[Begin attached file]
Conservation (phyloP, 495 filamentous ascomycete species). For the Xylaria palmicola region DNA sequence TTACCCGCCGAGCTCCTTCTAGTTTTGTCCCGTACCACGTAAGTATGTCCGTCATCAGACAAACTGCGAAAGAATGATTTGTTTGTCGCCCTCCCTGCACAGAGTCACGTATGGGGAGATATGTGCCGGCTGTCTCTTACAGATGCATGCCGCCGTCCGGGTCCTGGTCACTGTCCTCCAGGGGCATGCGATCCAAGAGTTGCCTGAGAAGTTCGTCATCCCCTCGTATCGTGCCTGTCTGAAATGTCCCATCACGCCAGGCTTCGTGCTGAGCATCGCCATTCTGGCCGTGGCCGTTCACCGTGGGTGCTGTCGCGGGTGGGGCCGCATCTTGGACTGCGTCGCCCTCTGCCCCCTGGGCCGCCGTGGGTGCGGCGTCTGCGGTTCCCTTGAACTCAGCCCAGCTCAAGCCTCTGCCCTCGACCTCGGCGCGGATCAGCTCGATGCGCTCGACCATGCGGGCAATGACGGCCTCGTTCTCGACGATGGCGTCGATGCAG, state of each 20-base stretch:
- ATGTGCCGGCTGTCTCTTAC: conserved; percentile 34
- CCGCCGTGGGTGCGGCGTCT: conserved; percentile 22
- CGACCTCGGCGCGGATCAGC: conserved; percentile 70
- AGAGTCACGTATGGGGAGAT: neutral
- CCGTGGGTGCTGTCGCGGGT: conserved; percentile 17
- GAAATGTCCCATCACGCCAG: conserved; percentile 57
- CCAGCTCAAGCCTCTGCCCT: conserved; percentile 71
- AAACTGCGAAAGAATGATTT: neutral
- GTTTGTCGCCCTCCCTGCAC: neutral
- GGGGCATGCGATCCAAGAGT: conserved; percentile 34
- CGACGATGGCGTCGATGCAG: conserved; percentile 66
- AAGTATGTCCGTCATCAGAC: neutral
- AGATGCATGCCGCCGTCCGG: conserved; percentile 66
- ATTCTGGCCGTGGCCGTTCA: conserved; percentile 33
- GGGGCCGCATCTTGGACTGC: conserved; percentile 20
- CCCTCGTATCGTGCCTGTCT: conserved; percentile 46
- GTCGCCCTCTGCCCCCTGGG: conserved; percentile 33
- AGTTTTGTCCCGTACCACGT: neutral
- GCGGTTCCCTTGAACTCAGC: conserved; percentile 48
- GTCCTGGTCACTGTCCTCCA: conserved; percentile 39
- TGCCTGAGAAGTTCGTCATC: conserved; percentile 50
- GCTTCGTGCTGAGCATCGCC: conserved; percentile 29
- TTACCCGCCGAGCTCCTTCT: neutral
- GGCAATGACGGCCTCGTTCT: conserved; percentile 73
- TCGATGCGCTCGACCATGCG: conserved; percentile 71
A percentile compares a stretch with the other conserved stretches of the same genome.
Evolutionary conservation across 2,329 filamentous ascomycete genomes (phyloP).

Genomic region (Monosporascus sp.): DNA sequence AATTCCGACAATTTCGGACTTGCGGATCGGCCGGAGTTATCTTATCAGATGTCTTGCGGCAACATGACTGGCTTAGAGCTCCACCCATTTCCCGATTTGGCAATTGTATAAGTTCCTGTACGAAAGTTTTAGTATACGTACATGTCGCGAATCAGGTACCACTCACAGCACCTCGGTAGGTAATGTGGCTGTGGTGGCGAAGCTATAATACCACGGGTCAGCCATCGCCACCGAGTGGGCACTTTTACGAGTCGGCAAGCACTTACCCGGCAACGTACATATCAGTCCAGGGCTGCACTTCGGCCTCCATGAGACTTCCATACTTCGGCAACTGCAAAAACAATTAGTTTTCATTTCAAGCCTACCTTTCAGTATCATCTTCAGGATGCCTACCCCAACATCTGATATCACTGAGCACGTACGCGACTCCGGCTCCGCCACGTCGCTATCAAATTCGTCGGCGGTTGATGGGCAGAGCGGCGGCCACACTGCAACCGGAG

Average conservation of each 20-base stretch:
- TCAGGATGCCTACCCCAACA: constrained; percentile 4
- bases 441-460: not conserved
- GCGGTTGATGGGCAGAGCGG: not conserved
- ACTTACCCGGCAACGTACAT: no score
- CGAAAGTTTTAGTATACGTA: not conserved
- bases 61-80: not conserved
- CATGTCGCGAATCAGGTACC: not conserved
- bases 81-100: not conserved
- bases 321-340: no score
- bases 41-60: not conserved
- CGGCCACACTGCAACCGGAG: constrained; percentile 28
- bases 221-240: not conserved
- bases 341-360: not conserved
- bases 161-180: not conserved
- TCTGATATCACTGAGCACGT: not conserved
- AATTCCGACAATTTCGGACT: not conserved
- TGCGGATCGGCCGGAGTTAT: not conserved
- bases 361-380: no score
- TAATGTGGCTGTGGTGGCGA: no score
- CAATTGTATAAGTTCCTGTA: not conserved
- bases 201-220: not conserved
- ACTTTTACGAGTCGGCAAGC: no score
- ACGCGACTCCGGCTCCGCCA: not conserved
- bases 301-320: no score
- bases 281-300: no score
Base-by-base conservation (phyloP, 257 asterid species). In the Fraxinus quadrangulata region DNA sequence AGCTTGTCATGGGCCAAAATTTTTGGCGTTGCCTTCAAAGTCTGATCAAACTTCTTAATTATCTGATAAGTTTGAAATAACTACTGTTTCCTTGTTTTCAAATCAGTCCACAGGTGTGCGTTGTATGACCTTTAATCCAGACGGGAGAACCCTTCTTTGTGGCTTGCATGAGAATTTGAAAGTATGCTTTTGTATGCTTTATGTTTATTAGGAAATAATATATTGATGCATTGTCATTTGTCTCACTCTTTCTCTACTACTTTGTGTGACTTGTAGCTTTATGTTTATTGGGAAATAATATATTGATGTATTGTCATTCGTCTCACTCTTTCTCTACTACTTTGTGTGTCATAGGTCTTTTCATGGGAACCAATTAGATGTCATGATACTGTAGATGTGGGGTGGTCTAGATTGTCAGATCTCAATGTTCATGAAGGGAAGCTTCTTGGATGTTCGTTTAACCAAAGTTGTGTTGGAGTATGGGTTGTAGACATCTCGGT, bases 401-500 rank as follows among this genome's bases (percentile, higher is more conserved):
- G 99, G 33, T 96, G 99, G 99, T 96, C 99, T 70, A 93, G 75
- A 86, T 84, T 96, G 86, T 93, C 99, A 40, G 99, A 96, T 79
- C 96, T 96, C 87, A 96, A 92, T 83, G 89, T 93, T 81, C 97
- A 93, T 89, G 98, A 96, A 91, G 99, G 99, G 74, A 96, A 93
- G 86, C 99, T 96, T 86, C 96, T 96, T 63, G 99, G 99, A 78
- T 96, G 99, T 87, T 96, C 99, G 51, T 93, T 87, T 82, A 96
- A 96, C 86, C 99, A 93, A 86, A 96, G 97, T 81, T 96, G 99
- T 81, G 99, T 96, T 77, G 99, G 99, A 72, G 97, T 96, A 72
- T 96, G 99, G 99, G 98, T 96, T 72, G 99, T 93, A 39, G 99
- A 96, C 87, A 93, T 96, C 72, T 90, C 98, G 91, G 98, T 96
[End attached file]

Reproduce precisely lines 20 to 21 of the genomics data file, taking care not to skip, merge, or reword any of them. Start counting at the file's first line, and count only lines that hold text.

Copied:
- GCGGTTCCCTTGAACTCAGC: conserved; percentile 48
- GTCCTGGTCACTGTCCTCCA: conserved; percentile 39